The Art of Design:
The Innovative Designs of Bob Evans, Erik Buell and Burt Rutanby Harry J. Wirth
Bob Evans was and still is an accomplished scuba diver. He initially became interested in the beauty of sea-life and thus became an underwater photographer. He is quite an accomplished man with the camera as his photographs have been published widely in books and magazines.
Another observation was the faster, more efficient fish had a split tail as a main thrusting feature. All of the fins on the market at the time were flat single fins. As Evans puts it, the flat type is very clumsy and inefficient for swimming and diving. The reinforcement ribs restrict water flow around the fin and increase unwanted drag. An astute and observant individual, Evans made intuitive connections between man and nature. He found that the highly evolved fish shapes could be adapted to the human form. Humans are "by nature" one of the most inefficient and awkward objects moving in the water. In essence, he wanted to make the human body more fish like, but in a simple manner with the application of an appropriately designed fin.
The basic "Force Fin", the first model, was physically conceived in 1980, however, the initial concept was realized in the early 1970's. Evans painfully and diligently evolved the design through many developments of configuration, size and materials. His design methodology was the handling of the design as a dynamic object rather than that of a static one. There was an extensive undertaking of the study of the movements of the foot, ankle, and leg in order to get a good understanding of the dynamic movements of the parts together and separately. An interesting drawing Evans compiled from these leg-movement studies hangs in a prominent place in his studio as a work of art. The innovation was a result of observations of nature in the sea and the application of those observations.
Quickly made of crude materials, many designs were tested, rejected, and refined for quick evaluation. His many configurations were quickly prototyped with chicken-wire and newspaper. His feet would get cuts and bruises as he tirelessly tried concept after concept. Until he arrived at a shape that worked. Evans would make the molds himself in his shop, pull the product and run to the beach to try a new shape. To this day he still follows the same basic "hands-on" method of design development. Many new materials were tried, tested, and evaluated to seek out the best formula suited for his needs with the fin. He needed a stable compound with the necessary snap and flex that would augment and amplify the movements of the leg and foot.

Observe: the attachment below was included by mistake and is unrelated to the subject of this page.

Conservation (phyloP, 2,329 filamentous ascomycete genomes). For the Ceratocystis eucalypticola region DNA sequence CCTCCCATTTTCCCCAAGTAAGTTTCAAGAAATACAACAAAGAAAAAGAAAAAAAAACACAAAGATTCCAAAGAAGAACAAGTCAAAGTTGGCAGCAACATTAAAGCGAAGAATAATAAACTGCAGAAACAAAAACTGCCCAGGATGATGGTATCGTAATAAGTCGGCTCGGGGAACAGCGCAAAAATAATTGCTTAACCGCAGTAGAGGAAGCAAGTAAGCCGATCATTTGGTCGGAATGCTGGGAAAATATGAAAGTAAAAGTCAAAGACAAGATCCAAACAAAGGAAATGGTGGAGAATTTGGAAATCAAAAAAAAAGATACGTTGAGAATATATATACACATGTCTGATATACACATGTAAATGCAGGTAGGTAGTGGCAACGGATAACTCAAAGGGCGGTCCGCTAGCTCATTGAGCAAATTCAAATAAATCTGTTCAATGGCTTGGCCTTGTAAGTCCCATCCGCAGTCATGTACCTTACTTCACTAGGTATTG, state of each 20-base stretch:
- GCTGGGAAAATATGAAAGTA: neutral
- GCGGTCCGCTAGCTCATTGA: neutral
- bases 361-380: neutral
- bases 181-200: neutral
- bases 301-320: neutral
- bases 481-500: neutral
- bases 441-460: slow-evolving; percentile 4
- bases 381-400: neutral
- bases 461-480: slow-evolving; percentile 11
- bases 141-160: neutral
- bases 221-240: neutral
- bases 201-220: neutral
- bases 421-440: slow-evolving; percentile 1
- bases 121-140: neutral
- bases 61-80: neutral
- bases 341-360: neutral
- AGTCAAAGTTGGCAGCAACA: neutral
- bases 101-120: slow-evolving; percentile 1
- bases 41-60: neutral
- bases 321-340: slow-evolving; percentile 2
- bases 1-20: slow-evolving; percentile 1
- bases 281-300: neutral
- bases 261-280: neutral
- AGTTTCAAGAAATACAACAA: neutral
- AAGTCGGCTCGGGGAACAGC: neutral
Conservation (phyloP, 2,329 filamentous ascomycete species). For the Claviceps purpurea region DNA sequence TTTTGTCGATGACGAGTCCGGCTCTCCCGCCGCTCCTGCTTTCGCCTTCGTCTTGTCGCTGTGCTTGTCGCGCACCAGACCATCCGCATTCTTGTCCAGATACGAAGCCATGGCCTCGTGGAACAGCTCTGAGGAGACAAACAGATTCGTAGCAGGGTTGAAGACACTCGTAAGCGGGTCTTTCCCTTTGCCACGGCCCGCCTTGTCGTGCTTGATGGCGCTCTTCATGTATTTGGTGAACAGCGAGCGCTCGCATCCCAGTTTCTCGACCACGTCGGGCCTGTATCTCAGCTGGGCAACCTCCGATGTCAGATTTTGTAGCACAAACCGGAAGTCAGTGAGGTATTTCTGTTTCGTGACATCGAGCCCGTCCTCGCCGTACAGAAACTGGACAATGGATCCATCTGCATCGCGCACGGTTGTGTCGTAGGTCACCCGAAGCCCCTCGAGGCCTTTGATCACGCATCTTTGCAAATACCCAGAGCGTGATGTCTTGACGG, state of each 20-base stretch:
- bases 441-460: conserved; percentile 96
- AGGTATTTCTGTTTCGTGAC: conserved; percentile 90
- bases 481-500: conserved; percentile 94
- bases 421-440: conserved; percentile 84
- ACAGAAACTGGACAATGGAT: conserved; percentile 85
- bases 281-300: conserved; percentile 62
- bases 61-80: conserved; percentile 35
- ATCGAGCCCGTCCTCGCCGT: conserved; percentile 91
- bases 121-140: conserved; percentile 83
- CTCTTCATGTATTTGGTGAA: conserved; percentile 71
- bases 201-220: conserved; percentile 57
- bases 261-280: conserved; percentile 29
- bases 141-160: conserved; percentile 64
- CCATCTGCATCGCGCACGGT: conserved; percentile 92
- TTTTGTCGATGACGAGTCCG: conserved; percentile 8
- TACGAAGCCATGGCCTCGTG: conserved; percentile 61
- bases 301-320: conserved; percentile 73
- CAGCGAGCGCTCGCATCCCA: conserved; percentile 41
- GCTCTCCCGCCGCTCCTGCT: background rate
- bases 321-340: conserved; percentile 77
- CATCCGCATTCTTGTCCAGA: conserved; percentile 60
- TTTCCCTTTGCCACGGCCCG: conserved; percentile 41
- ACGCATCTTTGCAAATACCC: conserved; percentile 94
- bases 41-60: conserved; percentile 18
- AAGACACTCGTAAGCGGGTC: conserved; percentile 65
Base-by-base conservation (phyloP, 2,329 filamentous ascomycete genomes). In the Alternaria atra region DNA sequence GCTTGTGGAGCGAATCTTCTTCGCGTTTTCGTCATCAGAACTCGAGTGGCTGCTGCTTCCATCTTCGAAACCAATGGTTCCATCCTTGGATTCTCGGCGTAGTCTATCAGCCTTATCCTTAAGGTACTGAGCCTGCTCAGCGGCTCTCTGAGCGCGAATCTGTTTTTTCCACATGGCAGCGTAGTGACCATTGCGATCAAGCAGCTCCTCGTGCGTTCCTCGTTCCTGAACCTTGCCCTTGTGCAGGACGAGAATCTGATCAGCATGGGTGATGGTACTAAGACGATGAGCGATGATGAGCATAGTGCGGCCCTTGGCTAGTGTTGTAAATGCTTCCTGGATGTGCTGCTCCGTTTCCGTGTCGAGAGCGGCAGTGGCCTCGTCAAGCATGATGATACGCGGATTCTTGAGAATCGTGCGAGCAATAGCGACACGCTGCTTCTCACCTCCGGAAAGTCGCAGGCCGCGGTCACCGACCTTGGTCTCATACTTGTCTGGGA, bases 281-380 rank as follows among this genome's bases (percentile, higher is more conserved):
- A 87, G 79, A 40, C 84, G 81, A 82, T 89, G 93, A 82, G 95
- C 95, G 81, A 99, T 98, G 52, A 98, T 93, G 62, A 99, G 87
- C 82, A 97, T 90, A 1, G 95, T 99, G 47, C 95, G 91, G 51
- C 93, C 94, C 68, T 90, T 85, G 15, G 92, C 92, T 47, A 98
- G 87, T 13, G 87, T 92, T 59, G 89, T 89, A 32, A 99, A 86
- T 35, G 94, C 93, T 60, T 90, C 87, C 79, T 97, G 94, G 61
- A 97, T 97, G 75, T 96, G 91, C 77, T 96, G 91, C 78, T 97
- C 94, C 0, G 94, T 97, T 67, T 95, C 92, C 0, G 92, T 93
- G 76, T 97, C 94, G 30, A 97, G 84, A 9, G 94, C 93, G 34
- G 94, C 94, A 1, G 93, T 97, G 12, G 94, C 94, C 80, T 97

The latest material being applied to the fins is a two-part liquid polyurethane with a good memory of shape. Evans found this material to be quite forgiving in his unique composite molds. Once the fin was formed and pulled from the mold, he discovered the polyurethane had a chain molecular bond arrangement that allowed t to be more durable, yet flexible on the flipper ends or as he calls them the deflecting foils. He found this product while perusing technical journals and saw that it wa good for mallet hammers and heavy duty wheels. It was resilient, yet very durable and flexible.
It is the split ends on the fin that are so special. Observing fish with split fins, Evans saw the tremendous maneuverability of these fish. Trying to do a roll underwater with conventional long stiff fins is quite difficult to accomplish. With the shorter Force Fin, and the flexible tips, which work independently of one-another, maneuverability underwater is smooth and easy. Divers who take their first swim with the Evans' fins first remark that the fin isn't working because they feel no resistance. Evans is quick to point out that this is the quality he was striving for, an efficiency that makes underwater kicking effortless.
Another unique feature of the Force Fin is its ability to flex and snap. This action-reaction of the polyurethane structure increases the divers thrust. As Evans states, "when in operation, it has power in one direction and then collapses while throwing water behind in the other direction so that it can get back to where you kick against it without strain." He saw that this action was the same action as what he had seen occur on the fins of a harbor seal on a slow motion video. The Force Fin is an elegant, organic, fluid-formed device that becomes a natural extension of the human leg. Looking rather strange in our dry conditions walking about on the pier, once in the water the beauty of the design is immediately apparent and functionally is better and more efficient than any other fin on the market. Other models followed as the design became more widely accepted. He now has the "Beaver", the "Rip Force", the "Tan Delta" and the most advanced the "Extra Force" with adjustable "winglets".
The "Extra Force Fin" is an adjustable fin to suit the diving and the kicking preferences of the diver. Two, independent, small winglets are attached to either side of the fin. These are mounted with hex-head bolts to allow for adjustment in the field. A diver can increase thrust of the stroke by moving these winglets in or out dependent on the performance desired.
Recently, the US Department of the Navy conducted exhaustive test of many diving fins. Bob Evans' Force Fins came out on top in the tests. The tests concluded that divers using the Force Fin used less oxygen while active in diving than with any other design. Interestingly enough, the elite Navy Seals teams use the Force Fin as further proof of their superiority as a dive fin. "Eventually", as Evans states, "all fins will be made this way."
Reprinted with the permission of
For more see The Art of Design: The Exhibition of American Design
by Harry J. Wirth, 1993